South Scotland

St Oran's Cross from Iona put back together in Selkirk

Celtic High Cross
Image caption Work is being done to reassemble the cross before it is returned to Iona

One of the world's first Celtic High Crosses from the 8th Century is being reassembled in Selkirk in order to be returned to Iona.

St Oran's Cross will be back in place for the celebration of the 1450th anniversary of the arrival of St Columba on the island.

The cross was in five pieces and originally weighed more than one tonne.

It will be put back together inside a special steel structure designed by Borders-based mount-maker Richard West.

St Columba and his followers arrived from Ireland and established a monastery on Iona in 563.

It is seen as a "springboard for the spread of Christianity in Scotland".

St Oran's Cross will be re-erected for the first time in centuries in a new display as part of the 1450th anniversary celebrations.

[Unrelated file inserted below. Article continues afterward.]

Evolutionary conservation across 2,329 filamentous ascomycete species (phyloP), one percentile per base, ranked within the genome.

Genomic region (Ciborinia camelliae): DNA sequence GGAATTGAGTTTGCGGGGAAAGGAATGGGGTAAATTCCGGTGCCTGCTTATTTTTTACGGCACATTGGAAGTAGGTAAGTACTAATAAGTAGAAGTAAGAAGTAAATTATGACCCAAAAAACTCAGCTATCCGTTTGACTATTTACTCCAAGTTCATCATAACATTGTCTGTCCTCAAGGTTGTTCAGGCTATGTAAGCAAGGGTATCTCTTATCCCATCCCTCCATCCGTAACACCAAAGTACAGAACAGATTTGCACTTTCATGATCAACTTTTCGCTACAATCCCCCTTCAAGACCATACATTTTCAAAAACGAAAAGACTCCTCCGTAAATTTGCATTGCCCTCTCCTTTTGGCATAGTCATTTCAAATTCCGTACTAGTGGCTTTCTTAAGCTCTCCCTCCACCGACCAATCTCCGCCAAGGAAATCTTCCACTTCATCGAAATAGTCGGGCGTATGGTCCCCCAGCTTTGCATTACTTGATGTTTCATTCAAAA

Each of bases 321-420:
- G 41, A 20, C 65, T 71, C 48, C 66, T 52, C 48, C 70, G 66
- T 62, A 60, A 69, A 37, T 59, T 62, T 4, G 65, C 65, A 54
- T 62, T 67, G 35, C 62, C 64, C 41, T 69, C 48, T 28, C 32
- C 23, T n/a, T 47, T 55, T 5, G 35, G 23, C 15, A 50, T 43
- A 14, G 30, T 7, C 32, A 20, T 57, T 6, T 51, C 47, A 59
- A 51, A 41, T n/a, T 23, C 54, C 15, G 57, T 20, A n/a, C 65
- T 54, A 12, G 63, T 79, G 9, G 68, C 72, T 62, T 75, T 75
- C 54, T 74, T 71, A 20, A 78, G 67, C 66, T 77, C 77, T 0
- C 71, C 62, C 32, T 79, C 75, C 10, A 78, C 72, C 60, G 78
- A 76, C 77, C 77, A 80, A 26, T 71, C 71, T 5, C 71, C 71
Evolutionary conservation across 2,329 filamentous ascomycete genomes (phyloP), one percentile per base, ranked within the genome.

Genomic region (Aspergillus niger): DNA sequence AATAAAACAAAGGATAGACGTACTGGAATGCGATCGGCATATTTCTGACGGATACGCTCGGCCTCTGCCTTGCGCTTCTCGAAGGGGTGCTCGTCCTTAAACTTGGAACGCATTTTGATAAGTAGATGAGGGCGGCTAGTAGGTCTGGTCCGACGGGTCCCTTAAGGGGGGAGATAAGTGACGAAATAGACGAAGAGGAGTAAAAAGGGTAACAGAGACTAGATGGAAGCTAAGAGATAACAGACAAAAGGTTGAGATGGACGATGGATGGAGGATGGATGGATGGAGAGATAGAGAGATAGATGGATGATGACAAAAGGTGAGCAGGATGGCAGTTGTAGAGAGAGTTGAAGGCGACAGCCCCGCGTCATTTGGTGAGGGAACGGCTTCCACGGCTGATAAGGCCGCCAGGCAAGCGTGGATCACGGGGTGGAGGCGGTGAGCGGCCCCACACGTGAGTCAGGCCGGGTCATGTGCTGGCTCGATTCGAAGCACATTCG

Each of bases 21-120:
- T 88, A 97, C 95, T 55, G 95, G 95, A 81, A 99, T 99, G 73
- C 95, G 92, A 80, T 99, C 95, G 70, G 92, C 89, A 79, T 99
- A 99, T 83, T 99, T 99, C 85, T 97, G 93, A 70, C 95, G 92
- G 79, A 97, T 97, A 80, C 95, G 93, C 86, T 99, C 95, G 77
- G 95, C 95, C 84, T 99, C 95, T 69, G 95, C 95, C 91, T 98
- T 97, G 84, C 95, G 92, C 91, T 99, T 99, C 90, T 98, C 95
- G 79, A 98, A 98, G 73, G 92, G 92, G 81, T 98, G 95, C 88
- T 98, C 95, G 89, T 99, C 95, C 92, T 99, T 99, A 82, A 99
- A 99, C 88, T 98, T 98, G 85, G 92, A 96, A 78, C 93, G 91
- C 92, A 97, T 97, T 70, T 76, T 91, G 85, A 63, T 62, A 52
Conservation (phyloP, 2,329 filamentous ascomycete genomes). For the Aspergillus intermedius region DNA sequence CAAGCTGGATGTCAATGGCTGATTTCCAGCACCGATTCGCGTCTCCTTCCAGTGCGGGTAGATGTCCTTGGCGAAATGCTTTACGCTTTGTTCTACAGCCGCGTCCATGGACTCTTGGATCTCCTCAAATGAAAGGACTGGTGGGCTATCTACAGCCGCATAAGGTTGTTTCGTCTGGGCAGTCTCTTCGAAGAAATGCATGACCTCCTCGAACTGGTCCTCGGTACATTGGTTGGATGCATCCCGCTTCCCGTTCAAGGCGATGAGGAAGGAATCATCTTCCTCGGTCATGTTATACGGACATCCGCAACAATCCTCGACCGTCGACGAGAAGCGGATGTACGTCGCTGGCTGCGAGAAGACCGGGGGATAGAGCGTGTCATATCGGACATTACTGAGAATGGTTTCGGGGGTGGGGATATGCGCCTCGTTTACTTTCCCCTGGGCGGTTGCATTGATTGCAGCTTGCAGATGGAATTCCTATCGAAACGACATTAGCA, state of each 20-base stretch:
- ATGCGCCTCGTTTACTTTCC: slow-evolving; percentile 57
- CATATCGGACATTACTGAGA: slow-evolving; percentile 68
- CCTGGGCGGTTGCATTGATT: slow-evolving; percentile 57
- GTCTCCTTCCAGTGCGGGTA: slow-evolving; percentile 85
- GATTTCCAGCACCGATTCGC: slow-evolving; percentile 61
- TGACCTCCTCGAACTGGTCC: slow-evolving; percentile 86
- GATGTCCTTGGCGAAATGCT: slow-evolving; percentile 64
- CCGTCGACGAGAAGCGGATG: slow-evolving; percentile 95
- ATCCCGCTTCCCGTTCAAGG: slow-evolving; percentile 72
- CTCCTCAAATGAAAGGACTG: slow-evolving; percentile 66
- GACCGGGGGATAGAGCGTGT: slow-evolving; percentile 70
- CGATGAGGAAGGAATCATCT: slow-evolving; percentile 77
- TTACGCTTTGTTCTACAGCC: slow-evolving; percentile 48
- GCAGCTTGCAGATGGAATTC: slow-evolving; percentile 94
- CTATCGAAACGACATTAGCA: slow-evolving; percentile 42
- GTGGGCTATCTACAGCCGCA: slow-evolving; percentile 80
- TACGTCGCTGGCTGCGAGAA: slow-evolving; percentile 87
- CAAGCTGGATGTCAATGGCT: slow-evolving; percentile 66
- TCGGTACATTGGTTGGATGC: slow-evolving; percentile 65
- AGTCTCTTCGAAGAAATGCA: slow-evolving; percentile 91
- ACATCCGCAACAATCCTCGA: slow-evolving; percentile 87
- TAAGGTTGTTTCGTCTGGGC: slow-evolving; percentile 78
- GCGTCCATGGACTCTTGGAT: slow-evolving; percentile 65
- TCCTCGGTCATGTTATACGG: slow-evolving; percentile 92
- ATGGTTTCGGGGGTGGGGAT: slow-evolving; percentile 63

Peter Yeoman, Historic Scotland's Head of Cultural Heritage said: "The complete cross originally weighed in excess of one tonne and was 4.4m high.

"We believe it was commissioned by a king around the mid-700s.

"It is beautifully carved with Biblical scenes and Celtic interlace patterns.

"Just below the centre of the cross arm is an extremely rare and early image of the Virgin and Child sheltered by the wings of angels."

Fascinating history

Mr Yeoman said that such "monumental, powerful, and decorative use of the Christian cross" had never been seen before anywhere in Western Europe.

"It's one of the largest and finest in the collection of early medieval carved stone grave slabs and crosses to be found at Iona Abbey," he said.

Historic Scotland's experts are cleaning, studying and conserving the carved stones before they go back on display in a new exhibition in time for the anniversary this year.

The agency is also investing in new interpretation and visitor facilities to help visitors fully appreciate Iona Abbey's fascinating history and the significance of the spectacular carved stone collection.

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